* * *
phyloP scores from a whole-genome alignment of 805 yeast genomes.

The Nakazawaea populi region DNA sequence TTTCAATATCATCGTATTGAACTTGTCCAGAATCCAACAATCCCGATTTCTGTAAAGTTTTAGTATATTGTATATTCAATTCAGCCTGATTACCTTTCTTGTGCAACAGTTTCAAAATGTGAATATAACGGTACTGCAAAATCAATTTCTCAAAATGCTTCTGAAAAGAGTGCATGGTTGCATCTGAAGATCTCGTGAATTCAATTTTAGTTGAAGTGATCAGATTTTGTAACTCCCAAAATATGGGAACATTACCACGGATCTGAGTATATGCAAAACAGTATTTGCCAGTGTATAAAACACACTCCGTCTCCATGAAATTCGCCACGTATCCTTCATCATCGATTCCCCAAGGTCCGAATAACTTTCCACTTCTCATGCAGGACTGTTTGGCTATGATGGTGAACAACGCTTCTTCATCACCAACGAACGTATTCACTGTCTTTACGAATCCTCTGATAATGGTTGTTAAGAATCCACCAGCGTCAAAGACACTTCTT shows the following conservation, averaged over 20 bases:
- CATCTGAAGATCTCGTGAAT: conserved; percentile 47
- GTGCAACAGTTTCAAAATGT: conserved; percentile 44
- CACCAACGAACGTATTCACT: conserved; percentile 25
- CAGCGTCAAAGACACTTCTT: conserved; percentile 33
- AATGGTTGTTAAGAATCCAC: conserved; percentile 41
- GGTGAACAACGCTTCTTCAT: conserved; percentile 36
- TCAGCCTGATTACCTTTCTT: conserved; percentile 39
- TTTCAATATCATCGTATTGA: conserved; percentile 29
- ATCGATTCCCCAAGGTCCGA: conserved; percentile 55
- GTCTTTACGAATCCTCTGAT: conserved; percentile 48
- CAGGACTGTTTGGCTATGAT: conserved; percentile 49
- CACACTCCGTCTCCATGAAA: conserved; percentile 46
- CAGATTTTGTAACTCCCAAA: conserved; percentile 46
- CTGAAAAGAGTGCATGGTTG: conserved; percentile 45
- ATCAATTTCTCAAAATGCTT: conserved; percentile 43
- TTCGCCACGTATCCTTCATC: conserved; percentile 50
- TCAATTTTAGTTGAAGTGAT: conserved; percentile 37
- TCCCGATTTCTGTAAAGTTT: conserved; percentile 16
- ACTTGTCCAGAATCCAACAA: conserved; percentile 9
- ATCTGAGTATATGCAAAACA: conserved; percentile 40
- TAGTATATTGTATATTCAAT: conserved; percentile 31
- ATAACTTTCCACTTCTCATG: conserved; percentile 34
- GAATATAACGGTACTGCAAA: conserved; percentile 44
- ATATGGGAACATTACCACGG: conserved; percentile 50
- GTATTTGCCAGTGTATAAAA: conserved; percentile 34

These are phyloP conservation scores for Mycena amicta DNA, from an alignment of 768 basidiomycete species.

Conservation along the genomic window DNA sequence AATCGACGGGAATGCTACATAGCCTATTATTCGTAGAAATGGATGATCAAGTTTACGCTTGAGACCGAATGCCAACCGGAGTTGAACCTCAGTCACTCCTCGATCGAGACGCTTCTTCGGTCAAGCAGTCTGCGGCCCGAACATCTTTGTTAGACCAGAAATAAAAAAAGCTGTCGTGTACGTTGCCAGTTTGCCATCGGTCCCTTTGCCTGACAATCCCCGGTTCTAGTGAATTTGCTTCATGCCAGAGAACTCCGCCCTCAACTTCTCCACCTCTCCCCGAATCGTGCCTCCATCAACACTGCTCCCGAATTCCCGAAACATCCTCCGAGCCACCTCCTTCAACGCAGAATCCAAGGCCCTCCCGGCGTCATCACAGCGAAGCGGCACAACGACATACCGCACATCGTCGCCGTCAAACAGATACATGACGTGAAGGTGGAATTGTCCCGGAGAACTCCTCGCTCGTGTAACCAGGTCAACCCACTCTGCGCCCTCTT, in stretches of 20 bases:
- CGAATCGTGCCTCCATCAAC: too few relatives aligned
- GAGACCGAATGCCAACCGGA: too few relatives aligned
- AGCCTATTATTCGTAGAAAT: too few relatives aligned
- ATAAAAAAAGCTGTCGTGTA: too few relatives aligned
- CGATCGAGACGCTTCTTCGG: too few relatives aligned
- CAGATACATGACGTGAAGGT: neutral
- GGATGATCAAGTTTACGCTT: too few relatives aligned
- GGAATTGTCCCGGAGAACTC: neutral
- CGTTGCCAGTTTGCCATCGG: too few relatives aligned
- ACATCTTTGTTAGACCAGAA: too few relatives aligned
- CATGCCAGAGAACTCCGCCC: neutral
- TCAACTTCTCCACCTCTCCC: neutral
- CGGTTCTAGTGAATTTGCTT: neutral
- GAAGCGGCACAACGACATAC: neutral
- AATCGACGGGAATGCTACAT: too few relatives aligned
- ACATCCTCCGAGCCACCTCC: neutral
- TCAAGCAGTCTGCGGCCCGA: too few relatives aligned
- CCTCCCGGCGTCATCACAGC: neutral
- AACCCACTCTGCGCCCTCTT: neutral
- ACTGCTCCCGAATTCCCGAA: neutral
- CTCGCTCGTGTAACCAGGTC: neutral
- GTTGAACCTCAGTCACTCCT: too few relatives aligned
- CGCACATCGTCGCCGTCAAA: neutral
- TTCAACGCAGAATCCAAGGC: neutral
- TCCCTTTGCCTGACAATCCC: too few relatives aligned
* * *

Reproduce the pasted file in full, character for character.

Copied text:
phyloP scores from a whole-genome alignment of 805 yeast genomes.

The Nakazawaea populi region DNA sequence TTTCAATATCATCGTATTGAACTTGTCCAGAATCCAACAATCCCGATTTCTGTAAAGTTTTAGTATATTGTATATTCAATTCAGCCTGATTACCTTTCTTGTGCAACAGTTTCAAAATGTGAATATAACGGTACTGCAAAATCAATTTCTCAAAATGCTTCTGAAAAGAGTGCATGGTTGCATCTGAAGATCTCGTGAATTCAATTTTAGTTGAAGTGATCAGATTTTGTAACTCCCAAAATATGGGAACATTACCACGGATCTGAGTATATGCAAAACAGTATTTGCCAGTGTATAAAACACACTCCGTCTCCATGAAATTCGCCACGTATCCTTCATCATCGATTCCCCAAGGTCCGAATAACTTTCCACTTCTCATGCAGGACTGTTTGGCTATGATGGTGAACAACGCTTCTTCATCACCAACGAACGTATTCACTGTCTTTACGAATCCTCTGATAATGGTTGTTAAGAATCCACCAGCGTCAAAGACACTTCTT shows the following conservation, averaged over 20 bases:
- CATCTGAAGATCTCGTGAAT: conserved; percentile 47
- GTGCAACAGTTTCAAAATGT: conserved; percentile 44
- CACCAACGAACGTATTCACT: conserved; percentile 25
- CAGCGTCAAAGACACTTCTT: conserved; percentile 33
- AATGGTTGTTAAGAATCCAC: conserved; percentile 41
- GGTGAACAACGCTTCTTCAT: conserved; percentile 36
- TCAGCCTGATTACCTTTCTT: conserved; percentile 39
- TTTCAATATCATCGTATTGA: conserved; percentile 29
- ATCGATTCCCCAAGGTCCGA: conserved; percentile 55
- GTCTTTACGAATCCTCTGAT: conserved; percentile 48
- CAGGACTGTTTGGCTATGAT: conserved; percentile 49
- CACACTCCGTCTCCATGAAA: conserved; percentile 46
- CAGATTTTGTAACTCCCAAA: conserved; percentile 46
- CTGAAAAGAGTGCATGGTTG: conserved; percentile 45
- ATCAATTTCTCAAAATGCTT: conserved; percentile 43
- TTCGCCACGTATCCTTCATC: conserved; percentile 50
- TCAATTTTAGTTGAAGTGAT: conserved; percentile 37
- TCCCGATTTCTGTAAAGTTT: conserved; percentile 16
- ACTTGTCCAGAATCCAACAA: conserved; percentile 9
- ATCTGAGTATATGCAAAACA: conserved; percentile 40
- TAGTATATTGTATATTCAAT: conserved; percentile 31
- ATAACTTTCCACTTCTCATG: conserved; percentile 34
- GAATATAACGGTACTGCAAA: conserved; percentile 44
- ATATGGGAACATTACCACGG: conserved; percentile 50
- GTATTTGCCAGTGTATAAAA: conserved; percentile 34

These are phyloP conservation scores for Mycena amicta DNA, from an alignment of 768 basidiomycete species.

Conservation along the genomic window DNA sequence AATCGACGGGAATGCTACATAGCCTATTATTCGTAGAAATGGATGATCAAGTTTACGCTTGAGACCGAATGCCAACCGGAGTTGAACCTCAGTCACTCCTCGATCGAGACGCTTCTTCGGTCAAGCAGTCTGCGGCCCGAACATCTTTGTTAGACCAGAAATAAAAAAAGCTGTCGTGTACGTTGCCAGTTTGCCATCGGTCCCTTTGCCTGACAATCCCCGGTTCTAGTGAATTTGCTTCATGCCAGAGAACTCCGCCCTCAACTTCTCCACCTCTCCCCGAATCGTGCCTCCATCAACACTGCTCCCGAATTCCCGAAACATCCTCCGAGCCACCTCCTTCAACGCAGAATCCAAGGCCCTCCCGGCGTCATCACAGCGAAGCGGCACAACGACATACCGCACATCGTCGCCGTCAAACAGATACATGACGTGAAGGTGGAATTGTCCCGGAGAACTCCTCGCTCGTGTAACCAGGTCAACCCACTCTGCGCCCTCTT, in stretches of 20 bases:
- CGAATCGTGCCTCCATCAAC: too few relatives aligned
- GAGACCGAATGCCAACCGGA: too few relatives aligned
- AGCCTATTATTCGTAGAAAT: too few relatives aligned
- ATAAAAAAAGCTGTCGTGTA: too few relatives aligned
- CGATCGAGACGCTTCTTCGG: too few relatives aligned
- CAGATACATGACGTGAAGGT: neutral
- GGATGATCAAGTTTACGCTT: too few relatives aligned
- GGAATTGTCCCGGAGAACTC: neutral
- CGTTGCCAGTTTGCCATCGG: too few relatives aligned
- ACATCTTTGTTAGACCAGAA: too few relatives aligned
- CATGCCAGAGAACTCCGCCC: neutral
- TCAACTTCTCCACCTCTCCC: neutral
- CGGTTCTAGTGAATTTGCTT: neutral
- GAAGCGGCACAACGACATAC: neutral
- AATCGACGGGAATGCTACAT: too few relatives aligned
- ACATCCTCCGAGCCACCTCC: neutral
- TCAAGCAGTCTGCGGCCCGA: too few relatives aligned
- CCTCCCGGCGTCATCACAGC: neutral
- AACCCACTCTGCGCCCTCTT: neutral
- ACTGCTCCCGAATTCCCGAA: neutral
- CTCGCTCGTGTAACCAGGTC: neutral
- GTTGAACCTCAGTCACTCCT: too few relatives aligned
- CGCACATCGTCGCCGTCAAA: neutral
- TTCAACGCAGAATCCAAGGC: neutral
- TCCCTTTGCCTGACAATCCC: too few relatives aligned